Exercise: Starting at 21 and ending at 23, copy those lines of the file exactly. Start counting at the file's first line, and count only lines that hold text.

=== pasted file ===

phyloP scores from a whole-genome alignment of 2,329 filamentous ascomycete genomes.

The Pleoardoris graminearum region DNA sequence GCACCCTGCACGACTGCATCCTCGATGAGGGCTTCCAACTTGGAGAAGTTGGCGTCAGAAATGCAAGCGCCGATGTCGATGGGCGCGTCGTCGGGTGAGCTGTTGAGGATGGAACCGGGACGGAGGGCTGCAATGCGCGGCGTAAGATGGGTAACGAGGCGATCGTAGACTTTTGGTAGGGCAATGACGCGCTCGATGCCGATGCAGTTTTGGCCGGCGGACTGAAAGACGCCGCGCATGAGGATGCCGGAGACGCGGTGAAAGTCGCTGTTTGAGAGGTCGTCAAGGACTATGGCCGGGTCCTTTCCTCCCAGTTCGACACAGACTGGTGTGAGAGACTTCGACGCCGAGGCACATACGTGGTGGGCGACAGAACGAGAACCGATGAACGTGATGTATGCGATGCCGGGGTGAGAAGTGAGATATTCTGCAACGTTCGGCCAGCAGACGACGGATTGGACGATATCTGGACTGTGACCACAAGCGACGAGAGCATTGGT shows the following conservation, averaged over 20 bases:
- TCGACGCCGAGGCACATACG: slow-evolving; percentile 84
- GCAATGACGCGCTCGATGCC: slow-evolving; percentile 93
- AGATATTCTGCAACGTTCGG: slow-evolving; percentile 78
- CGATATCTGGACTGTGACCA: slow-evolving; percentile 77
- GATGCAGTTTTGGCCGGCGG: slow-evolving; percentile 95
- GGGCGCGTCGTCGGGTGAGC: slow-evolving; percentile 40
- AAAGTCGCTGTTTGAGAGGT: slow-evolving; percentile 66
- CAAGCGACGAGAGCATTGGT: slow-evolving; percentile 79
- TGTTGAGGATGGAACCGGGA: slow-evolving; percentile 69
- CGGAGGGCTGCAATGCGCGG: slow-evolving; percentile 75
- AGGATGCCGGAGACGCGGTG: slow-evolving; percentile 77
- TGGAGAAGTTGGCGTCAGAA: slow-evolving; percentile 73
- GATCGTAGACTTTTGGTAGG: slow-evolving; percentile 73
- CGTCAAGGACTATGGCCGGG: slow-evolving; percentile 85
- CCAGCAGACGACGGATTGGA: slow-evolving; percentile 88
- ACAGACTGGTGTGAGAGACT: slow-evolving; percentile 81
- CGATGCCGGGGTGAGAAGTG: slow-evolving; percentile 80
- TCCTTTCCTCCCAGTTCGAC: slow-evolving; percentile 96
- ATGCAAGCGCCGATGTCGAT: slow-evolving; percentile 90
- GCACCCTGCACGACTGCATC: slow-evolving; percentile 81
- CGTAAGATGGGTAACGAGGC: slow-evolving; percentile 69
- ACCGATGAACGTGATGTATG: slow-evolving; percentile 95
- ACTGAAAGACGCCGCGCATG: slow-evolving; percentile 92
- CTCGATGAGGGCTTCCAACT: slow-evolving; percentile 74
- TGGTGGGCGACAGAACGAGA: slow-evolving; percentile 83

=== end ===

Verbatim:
- ATGCAAGCGCCGATGTCGAT: slow-evolving; percentile 90
- GCACCCTGCACGACTGCATC: slow-evolving; percentile 81
- CGTAAGATGGGTAACGAGGC: slow-evolving; percentile 69